Democrat and Chronicle from Rochester, New York on May 31, 1945 · Page 1
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Democrat and Chronicle from Rochester, New York · Page 1

Rochester, New York
Issue Date:
Thursday, May 31, 1945
Page 1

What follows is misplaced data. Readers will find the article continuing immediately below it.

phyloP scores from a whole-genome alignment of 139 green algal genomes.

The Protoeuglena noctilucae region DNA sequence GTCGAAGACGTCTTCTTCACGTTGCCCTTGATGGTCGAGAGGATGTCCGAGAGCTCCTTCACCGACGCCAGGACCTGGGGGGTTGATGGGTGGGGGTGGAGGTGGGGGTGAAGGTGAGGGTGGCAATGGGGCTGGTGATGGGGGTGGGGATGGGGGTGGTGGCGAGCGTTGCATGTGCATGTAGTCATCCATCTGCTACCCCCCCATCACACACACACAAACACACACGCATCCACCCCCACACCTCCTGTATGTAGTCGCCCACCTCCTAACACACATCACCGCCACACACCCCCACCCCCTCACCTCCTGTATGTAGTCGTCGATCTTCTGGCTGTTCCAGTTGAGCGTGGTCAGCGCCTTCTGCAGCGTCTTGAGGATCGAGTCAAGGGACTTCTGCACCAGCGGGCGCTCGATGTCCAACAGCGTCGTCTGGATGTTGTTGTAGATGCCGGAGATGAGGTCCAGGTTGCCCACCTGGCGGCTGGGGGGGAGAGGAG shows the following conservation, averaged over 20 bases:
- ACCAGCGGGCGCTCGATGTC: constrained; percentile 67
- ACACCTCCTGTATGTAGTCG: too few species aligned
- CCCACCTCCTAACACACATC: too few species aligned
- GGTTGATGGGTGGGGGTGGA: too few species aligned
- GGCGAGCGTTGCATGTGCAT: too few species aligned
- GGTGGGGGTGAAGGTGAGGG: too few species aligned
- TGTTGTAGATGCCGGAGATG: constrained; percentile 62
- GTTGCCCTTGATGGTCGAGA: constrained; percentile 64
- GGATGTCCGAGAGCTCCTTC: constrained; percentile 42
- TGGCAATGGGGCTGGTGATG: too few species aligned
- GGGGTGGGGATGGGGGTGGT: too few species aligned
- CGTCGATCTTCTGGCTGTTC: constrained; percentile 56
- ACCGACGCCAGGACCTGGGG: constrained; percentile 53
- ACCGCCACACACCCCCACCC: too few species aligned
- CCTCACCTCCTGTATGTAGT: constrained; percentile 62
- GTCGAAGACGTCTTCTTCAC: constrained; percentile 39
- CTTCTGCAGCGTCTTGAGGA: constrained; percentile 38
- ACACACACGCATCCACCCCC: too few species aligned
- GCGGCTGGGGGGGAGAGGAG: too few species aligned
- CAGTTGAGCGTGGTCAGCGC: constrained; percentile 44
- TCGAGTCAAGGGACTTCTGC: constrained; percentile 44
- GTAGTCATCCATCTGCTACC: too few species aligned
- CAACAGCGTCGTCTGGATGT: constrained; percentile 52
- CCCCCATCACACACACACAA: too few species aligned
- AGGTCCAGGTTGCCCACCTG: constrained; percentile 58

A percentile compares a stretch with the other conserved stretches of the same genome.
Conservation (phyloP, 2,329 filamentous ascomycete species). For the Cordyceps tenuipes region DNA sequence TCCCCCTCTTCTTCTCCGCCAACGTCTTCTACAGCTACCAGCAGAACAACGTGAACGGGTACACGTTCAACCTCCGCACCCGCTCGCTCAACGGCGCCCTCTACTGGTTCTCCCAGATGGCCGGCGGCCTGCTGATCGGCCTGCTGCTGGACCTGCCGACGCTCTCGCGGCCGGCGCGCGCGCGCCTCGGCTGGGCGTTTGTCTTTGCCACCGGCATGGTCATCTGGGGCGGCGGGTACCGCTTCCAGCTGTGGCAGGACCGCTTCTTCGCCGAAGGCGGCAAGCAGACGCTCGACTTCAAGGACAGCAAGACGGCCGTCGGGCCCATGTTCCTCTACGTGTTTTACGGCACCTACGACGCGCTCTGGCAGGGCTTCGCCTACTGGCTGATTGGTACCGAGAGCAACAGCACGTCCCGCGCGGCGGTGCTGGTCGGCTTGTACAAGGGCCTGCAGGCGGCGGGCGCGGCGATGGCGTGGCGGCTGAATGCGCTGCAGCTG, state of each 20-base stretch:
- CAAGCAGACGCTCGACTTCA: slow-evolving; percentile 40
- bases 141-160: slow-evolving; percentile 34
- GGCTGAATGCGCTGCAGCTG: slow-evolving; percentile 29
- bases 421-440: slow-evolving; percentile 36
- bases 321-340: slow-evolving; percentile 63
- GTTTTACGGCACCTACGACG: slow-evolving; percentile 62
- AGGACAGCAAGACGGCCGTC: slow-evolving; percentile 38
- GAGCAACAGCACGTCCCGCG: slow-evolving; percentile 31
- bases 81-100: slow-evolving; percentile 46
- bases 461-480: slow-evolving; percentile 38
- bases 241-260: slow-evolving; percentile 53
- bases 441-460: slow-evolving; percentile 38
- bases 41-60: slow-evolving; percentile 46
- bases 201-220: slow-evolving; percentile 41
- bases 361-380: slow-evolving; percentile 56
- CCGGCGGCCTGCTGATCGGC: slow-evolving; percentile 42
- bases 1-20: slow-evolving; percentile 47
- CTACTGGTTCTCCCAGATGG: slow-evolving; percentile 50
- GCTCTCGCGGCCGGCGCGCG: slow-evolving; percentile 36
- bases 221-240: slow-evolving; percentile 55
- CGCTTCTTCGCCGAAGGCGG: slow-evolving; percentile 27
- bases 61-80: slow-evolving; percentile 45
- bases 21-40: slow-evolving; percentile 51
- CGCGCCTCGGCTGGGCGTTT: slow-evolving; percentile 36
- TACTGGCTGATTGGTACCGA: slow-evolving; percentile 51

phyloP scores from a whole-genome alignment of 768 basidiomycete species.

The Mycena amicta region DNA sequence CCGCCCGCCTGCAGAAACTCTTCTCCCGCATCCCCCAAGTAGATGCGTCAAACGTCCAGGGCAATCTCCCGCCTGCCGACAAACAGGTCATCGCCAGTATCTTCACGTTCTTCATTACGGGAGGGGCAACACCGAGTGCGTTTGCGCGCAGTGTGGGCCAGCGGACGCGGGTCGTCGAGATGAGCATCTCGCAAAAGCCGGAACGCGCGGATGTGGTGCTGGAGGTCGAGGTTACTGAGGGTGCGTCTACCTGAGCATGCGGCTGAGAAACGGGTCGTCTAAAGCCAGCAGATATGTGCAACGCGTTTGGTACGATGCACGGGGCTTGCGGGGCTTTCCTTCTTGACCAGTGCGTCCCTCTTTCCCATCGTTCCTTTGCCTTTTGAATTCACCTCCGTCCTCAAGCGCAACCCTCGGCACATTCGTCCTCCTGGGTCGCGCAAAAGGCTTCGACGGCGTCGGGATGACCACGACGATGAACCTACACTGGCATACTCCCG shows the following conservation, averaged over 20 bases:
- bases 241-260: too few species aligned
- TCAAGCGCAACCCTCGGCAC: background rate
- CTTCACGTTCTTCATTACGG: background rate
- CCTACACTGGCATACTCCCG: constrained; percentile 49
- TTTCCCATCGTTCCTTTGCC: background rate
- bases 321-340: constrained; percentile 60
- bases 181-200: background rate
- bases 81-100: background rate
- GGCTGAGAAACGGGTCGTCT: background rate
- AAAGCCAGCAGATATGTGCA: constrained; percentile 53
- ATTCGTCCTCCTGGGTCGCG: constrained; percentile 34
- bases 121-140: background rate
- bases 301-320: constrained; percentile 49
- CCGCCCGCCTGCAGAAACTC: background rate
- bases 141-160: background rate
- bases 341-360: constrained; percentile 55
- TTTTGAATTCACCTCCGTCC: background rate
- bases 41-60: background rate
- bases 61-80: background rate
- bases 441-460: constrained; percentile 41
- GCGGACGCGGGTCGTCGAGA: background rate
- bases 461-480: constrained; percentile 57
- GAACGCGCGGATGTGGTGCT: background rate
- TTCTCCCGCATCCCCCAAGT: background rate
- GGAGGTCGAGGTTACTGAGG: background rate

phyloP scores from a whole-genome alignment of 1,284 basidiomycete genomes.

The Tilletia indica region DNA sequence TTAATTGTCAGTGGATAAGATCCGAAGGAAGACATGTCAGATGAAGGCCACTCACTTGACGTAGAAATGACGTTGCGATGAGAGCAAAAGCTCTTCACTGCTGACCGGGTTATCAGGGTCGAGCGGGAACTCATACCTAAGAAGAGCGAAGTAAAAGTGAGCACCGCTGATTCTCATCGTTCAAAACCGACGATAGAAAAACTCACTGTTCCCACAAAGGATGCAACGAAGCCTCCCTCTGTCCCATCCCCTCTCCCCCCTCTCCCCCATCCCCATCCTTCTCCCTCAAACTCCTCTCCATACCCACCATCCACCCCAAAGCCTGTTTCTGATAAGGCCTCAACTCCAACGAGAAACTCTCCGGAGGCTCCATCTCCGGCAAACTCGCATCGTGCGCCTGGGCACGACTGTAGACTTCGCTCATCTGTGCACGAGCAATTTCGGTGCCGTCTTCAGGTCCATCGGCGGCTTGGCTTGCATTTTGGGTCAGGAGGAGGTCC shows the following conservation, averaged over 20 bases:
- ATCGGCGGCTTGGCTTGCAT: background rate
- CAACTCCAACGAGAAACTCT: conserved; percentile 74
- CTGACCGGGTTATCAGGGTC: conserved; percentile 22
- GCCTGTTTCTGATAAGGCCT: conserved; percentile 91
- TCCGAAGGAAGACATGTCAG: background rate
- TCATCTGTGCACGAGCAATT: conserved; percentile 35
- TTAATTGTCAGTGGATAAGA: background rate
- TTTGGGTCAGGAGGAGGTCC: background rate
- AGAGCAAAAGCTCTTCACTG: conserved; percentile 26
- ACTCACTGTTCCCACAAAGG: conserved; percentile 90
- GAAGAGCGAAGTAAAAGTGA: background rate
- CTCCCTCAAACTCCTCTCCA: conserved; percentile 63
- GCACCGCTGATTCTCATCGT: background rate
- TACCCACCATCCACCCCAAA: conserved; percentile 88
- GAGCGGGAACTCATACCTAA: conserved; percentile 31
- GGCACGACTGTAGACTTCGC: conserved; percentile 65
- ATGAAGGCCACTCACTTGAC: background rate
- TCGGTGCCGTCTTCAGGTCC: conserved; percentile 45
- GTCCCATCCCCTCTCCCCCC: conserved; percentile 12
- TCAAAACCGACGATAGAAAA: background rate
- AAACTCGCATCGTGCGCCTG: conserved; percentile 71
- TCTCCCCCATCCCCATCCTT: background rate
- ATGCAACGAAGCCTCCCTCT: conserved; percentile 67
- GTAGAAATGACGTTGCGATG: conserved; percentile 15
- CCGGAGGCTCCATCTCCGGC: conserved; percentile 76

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J SECTION TWO- WE RECOMMEND Albert E. Wlggam nays increased use of machinery and "gadgets" lowers a nation's population. Read his reasons for this statement on Tage 18 today. April Sugar Kana starts intramural overture but Hotshot bows out. Sea page II ll.TTH YEAR ROCHESTER. N. Y., THURSDAY. MAY 31. 1915 PAGE FIFTEEN I " -Seen and Heard" HARDLY CONSISTENT T JXTIL Undersecretary of War Robert P. Patterson re- voked the sentence, a drumhead court sitting in France was determined to cool off in the can for a couple of years "a private, soldier named Joe McGee, out of "Worcester, Mass., because he had flapped three or four malingering Nazi prisoners in the teeth. Patterson's action restored McGee to active duty. It is possible, of course, that there is more behind the case of McGee than is visible to the naked eye, and he may have been mulliganish, scrappy and un-seemingly testy, but the soldier had been shot by the Germans $ Ton Suct Misconduct r,-? I WOULD HOSEiVWpyod Ui IF I hap A rtowe at the time of th .Christmas bulge, decorated and his service points total up to 120. If he lost h:s temper when, as he says the Kraut prisoners refused to perform their mandated chores and slugged them with his dukes he violated the military code, while displaying the sort of spirit that had been inculcated in him during the many months that he was trained to bring the severest physical harm to all Germans in uniform. The sentence originally imposed upon McGee seems 01. the surface sufficiently absurd to demand an inquiry into the court that pronounced it. What sort of business is this, anyway, that the brass hats in, Europe are about when they can commit to stir for two years a hard boots private of a combat unit, who has been through the fighting mill, merely because i'i holds a lingering grudge against .his erstwhile enemies? And what about the democracy of this reat army of ours? Why are they picking on private soldiers? Didn't Patton, a general, slap an American hospital patient, get away with it without courtmar-tial, hold his command, in time to get another star on his helmet, and become a front page hero? When they train an American kid to kill, and kill, and kill Germans, and expect him to do that job right up to the hilt until the last gun is fired they ere expecting too much, I should think, to think that the day or week after the peace is signed he should begin some of this Al-fonse and Gaston stuff with the Heinies who may be put in h3 charge as war prisoners, ir some German has pinked him in the chest or leg with a bullet during the fighting, and made e wound that stni troubles him. it would seem quite human and natural if he fetched one up from his boot-tops and let a Heinie prisoner have it on the button if the Heinie didn t give a good heave-ho, and promptly, when ordered to do so. Somehow I can't blame McGee. 'JTHE original sentence imposed upon Private Joe McGee seems particularly absurd in the light of the manner in which the Allied command has treated some of the bigshote of Nazidom, who have not yet been called up for trial, and who, one sometimes feare, will manage to sluice through the toils of justice, and live out their infamous lives as immune from punishment as most captains in history who have been unfortunate enough to lose a war. I am thinking specifically at this moment of fat Hermann Goering, Number 2 man in Hitler's Murder Inc., who, giving himself up, appears to have received much more consideration than a fellow would get who walked into a police station with the announcement that he had robbed a bank of $100,000. Goering was favored with a sort of informal luncheon party, with headquarters' dogrobbers handing about roast chicken, side dishes and numerous slugs of cognac, which he ate and drank with relish,- and during which he continued to wear across the chest of his gaudy uniform many of the medals and citations that had "honored" his nefarious career. Later he granted the press an interview, in which he sweat a little in the hot sun and yipped about the doublecross he felt, his boy friend, Adolf, had given him. But he seemed quite confident he would be given the sportsmanlike treatment his Anglo-Saxon adversaries might be expected to accord a gallant rival in defeat. Later his captors denied serving him roast chicken or shaking hands with him. To be sure, there may , have been some subtle scheming behind the open-handed manner in which the cognac was served to the bedizened, bemedaled hero of the Luftwaffe, and under the stimulus of several ponies of the same, Goering's tongue may have wagged out secrets that less hospitable inquisitors would never have learned, but this speculation has not been confirmed in press reports. Yet, as time cools the hot urge for retribution, one wonders if these Nazi pigstickers who were responsible for the black crimes that have been spread on the record of six long years of the most terrible ordeal the world has ever .suffered, will .enjoy, from military courts, the easy. DR. PERKINS CITES GAINS AT PARLEY letoff many obviously guilty felons have received from criminal courts in the United States. )$ 'JODAY in America, and even in our own city, it seems no great trick virtually to get away with murder, and for a long time following World War I we had the sorry spectacle of crooks, thugs, racketeers and hatchet-men, often organized into elaborate crime syndicates, plying their various trades in impertinent disdain of the law. It was a period of license inspired I suppose by the moral deterioration society invariably suffers at the close of a great war, and what went on in the 20's and early 30's left a stain on the American judiciary that hiis never entirely been erased. The sale of spirits was declared constitutionally illegal, and in protest of this charged violation of the personal rights of American men and women, many ordinarily law-abiding people deliberately entered into traffic with men who, rather than purveying to the public, should have been fitted to the hangman's noose or lodged for long periods in jail. Mobster murders in the great cities were connived at, the agencies of law and order appeared to have no effective apparatus to bring the murderers to trial, and occasionally when one was stood at the bar of justice, prosecutors found either that their hands were tied by legal technicalities or that the complaining witnesses had been frightened from the stand. Men like Al Capone were rarely tried for crimes of violence, but, if the law did put its hand upon them, it did so under the authority of some such circumspect charge as falsifying income tax returns, and then only after years of slow and tortuous investigation. So, perhaps following the precedent of our criminal courts, the extraterritorial tribunals set up in Europe will find excuses, extenuating circumstances, or become so tangled in legal red tape hat the Goerings and the rest of their despicable kind will be let off with nothing more harmful to them than a carpet lecture and a stern admonition not "to do it again." I hope that this is not so. The recent appointment of Robert H. Jackson, associate justice of the Supreme Court, as the United States rep resentative on an international military court to try war criminals, may help to make it not so. But so far, so far as the public knows, the only punishment to war criminals has been self-inflicted by the act of suicide, and only a very few have "dismissed" their cases in this manner. JJEFORE the military command begins threatening good combat soldiers like Pvt. Joe McGee with disgrace and imprisonment for socking a few Kraut prisoners, it would seem the better part of justice to get on with the trials of the Nazi high shots who were responsible for bringing this war down about the ears of a long suffering humanity. The Army would have done no good for itself in impounding McGee. The Allied tribunals for the trial of war criminals will break faith with the world if they fail promptly to get their prisoners into the dock and, if convicted, fail to give them, in the patois of the underworld, "the book." Rationing Board To Give Fuel Oil Form Tomorrow Chief Clerk Samuel R. Papalia of the rationing board announced yesterday that the first of more than 30,000 fuel oil application forms will be forwarded to users here tomorrow. The first batch, numbering 13,000, will go to home owners with central heating plants using fuel oil. To those having space heaters application forms will be mailed later. Including business places, apartments and stores, there are 30,000 fuel oil users here. Gray D. Dickason, chairman of the fuel oil panel, urged all consumers to return the applications promptly and pointed out that users must make out their own forms and sign them under a change in regulations that prevents suppliers from performing this task. No increase in allotments is expected during the coming heating season and Dickason reminded that all current coupons expire Aug. 31 of this year. ; Man Injures Hand When Hit by Auto Sylvester J. Parina, 48, of 24 Hobart St., suffered an injury to his left hand when he was struck by a car at the Four corners about 2:25 a. m. yesterday. Driver of the car was Ira P. Roblin, 29, of 195 Peck St., police reported. MAN INJURED IN FAIX Henry Banholtzer, 72, of 15 Rome St., suffered a bruise on the right side of the head when he fell to the pavement while crossing Central Avenue" near North Street shortly before 1 p. m. yesterday. He was taken to Genesee Hospital, Coast Conference Success Certain, Says U. R. Aide By JEAN WALRATH Dr. Dexter Perkins, historian for the World Security Conference, was back home in Rochester yesterday with a fat- batch of notes and a stout spirit of optimism over the accomplishments at San Francisco. "There's no question that the con ference will be successful from the standpoint of the central objective of drawing up a world charter on the Dumbarton Oaks Plan," declared the history department head of the University of Rochester, whose assignment was to "cover" the conference developments for the OWI Bureau of Overseas Publication- Part of his task as official historian was to make a daily broadcast to troops abroad. Differences between representatives of the great powers, said Dr. Perkins, were "over - dramatized." Notwithstanding all that was reported in the press about clashes among the delegates, the Big Three working together solved every problem in drawing the charter, he pointed out. He warned of the "great danger of underestimating San Francisco." Russia's Premier Molotov was characterized by the historian as "the ablest man there." Com. Harold Stassen, Minnesota Republican, he said was "a corker a prince" and Senator Vandenberg was a diligent and able worker at the con ference. The influence of both Vandenberg and Stassem ho said, should weigh heavily in uniting the nation behind ratification of the world charter! Unwilling to discuss the explosive question of Polish rights which appeared to threaten the conference machinery daily. Dr. Perkins remarked that the delegates acted wisely in excluding controversial issues from the business of the meeting, which was to draw up a world security plan. The main concern of the nation now, he said, is to see to it that elements bent on destroying sentiment for world organization are effectively blocked. " Continued on Tage Twenty-four rf7 144 jl run . """-"a yn i ft J v-V t y WARRIORS 80 YEARS APART: A MAN OF '65 AND MEN OF 45 Oldest soldier in New York State to participate in Memorial Day rites, Grand Marshal of the Parade William A. Hard, veteran of the Civil War, is shown at the left as he rode with great-grandson, Sgt. James Ecksten, who has been honorably discharged from service in present war. At right, World War II veterans in their first Memorial Day parade. SOLDIER FREE, FAMILY HEARS Staff Sgt. Clarence J. Becker, 30, husband of Mrs. Agnes Becker and son of Mr. and Mrs. August Becker, 360 Wilkens St., a prisoner of the Germans since July, has been liberated from Stalag IV-B, according to word received by his family from the Red Cross. The paratroop er was employed by Timely Clothes before entering the service in July, 1942. He went overseas in April, 1943, and fought in Africa and Italy before 'the D-Day invasion of France. He is the father of three children, Donald, 8, Allen, 6, and Nancy Ann, 4. Gannett Workers to Get New Benefits t'LAKKNC K J. BKCKKB All on 2 Papers Here Will Share Under Program Regular employes of The Rochester Democrat and Chronicle and The Rochester Times-Union are to receive additional employe benefits as a result of a policy adopted by Gannett Co., Inc. announced yesterday by Frank Gannett, presi-jdent. This expanded program, which will become effective July 1, must of course first be approved by the Treasury Department and the National War Labor Board. The program has been recommended to and undoubtedly will be adopted by lall the affiliated newspapers and radio stations in the Gannett organization. The company's voluntary program goes far beyond any now established by contract with the various unions. Henceforth, all regular employes will be given sick leave, hospitalization insurance, group life insurance, pay for holidays and severance pay. The last provides for those who may lose their position through no fault of their own as in case of a severe business setback. A welcome innovation for employes paid by the day is payment for holidays, whether worked or not. Those who do work on a holiday are to be paid an extra' regular day or night's pay. With a large number of employes on the company's payroll, this means a sizable outlay. Sick pay Ls to be computed at the rate of two-thirds of an employe's regular daily or weekly earnings. Such sick leave pay, which begins on the employe's sixth regular working day, will be granted on the basis of one week -for each year of continuous employment, up to 20 years. After six months of continuous employment with' the company, each regular employe will be given hospitalization insurance under the local Blue Cross plan. A life insurance polic;- of $1,000 also will be given each regular employe after six months of continuous service. Provision is made for increasing both hospital and life insurance coverage if an employe cares for It and contributes the additional premium. "Announcement of (his policy means the realization of a long-cherished hope," said Gannett. "It has been my belief that the employe is a co-worker and entitled to his share in a company's earnings. "As soon as Gannett Co., Inc., had established itself, a system of profit-sharing was Introduced as proof of my sincerity. Right now the company's employes share in 15 per cent of its profits. Since the profit-sharing plan was adopted more than $1,500,000 has been distributed to the company employes. This new liberalized program of benefits still ls further proof of the company's desire to better working and living conditions for all its regular employes. "Many of the benefits announced today have been In effect, partly or wholly. Some of them are entirely new. "The company is happy to inaugurate this program. It is a freat satisfaction to me personally and to the company's officers that the organization has grown so soundly, through the efforts of all, that we are able to adopt this extensive obligation." 45,000 BRAVE 1 CHILL WINDS FOR PARADE Civil War Vet, 103, Leads Memorial Day March Undaunted , by bitterly chill winds that swept the city, an estimated 45,000 Rochesterians lined three miles of curbs yesterday to watch the hour-long Memorial Day Parade. Solemnly, quietly the crowd watched as the heros of four wars marched or rode in the somber units that interspersed the brilliantly uniformed bands and massed colors. With no remaining buddies to share his glory. 103-year-old William A. Hard of the Grand Army of the Republic rode in an open car at the head of the parade, straight, smiling and alert. Oldest soldier In the state to participate In Memorial Day, he wns the grand marshal of the parade and he played his role like - a fcreat general, nodding right and left tit his car rolled slowly down Broad Street to the reviewing stand at City Hall, where he left the procession. Eyes of the crowd turned to gaze ss long as possible at Monroe County's last living soldier of the Civil War who wore his broad-brimmed hat with the gold braid and the uniform of the Boys in Blue, jauntilly set off by a bright red necktie. His lap was loaded with flowers. With him rode his khaki-uniformed great - grandson, Sgt. James Ecksten., recently discharged from service: his granddaughter, Mrs. Lola Ecksten, and Henry C. Godctte, commander of the memorial and executive committee, and veteran of World War I. Veterans of the Spanish-American War and World Wars I and JI, smartly turned-out young men of military units stationed In Rochester, New York Guardsmen. Red Cross units, a sprinkling of WACS, WAVES and SPARS, a small army of school children and Boy Scouts and a dozen bands with their sparkling majorettes formed the body of the procession that streamed through the downtown section along a line of march extending from East Avenue and Continued on Page Twenty-four FATHER'S DAY, JUNE 17 ALWAYS RELIABLE Outdoor Shirts to Make Dad Cool and Style-Happy "r Knitted Tee-Shirts, 3.50 SKETCHED at the left is a novelty-knit Tee shirt superbly finished and keenly smart. In these color-combinations: Gold-blue, blue-natural, red-blue and red-natural. One of the very finest Tee-Shirts you'll see around. Plain-color Tee-Shirts, in several popular colors, $1.50. Jacket Shirts, 7.50 JACKET-style knitted sport shirt shown at the right carries a tremendous lot of youthful style. Handsome checked pattern in blue, tan and maize. Smoked pearl buttons and one pocket with flap. This shirt has exceptionally fine quality, an unusual number. f . - White Oxford Gordon Doublcr, 2.46 WHITE OXFORD doubler-style shM; it carries on brilliantly either as a sport shict or as a regular style with tie. Regular neck sizes and sleeve lengths. A wonderfully useful all-purpose suit for both outing and street wear. And a tip-top value. a can m&&Mms-? Sport Sox 1.00 to 1.50 ANKLE-LENGTH sport sox in wool-blends and all-wool. Offered in a variety of the smartest summer coloring. Take a few pairs on your vacation, and you'll have smartly turned out ankles. fvklFarlin ClottiinsCo 1 95 MAIN STREET EAST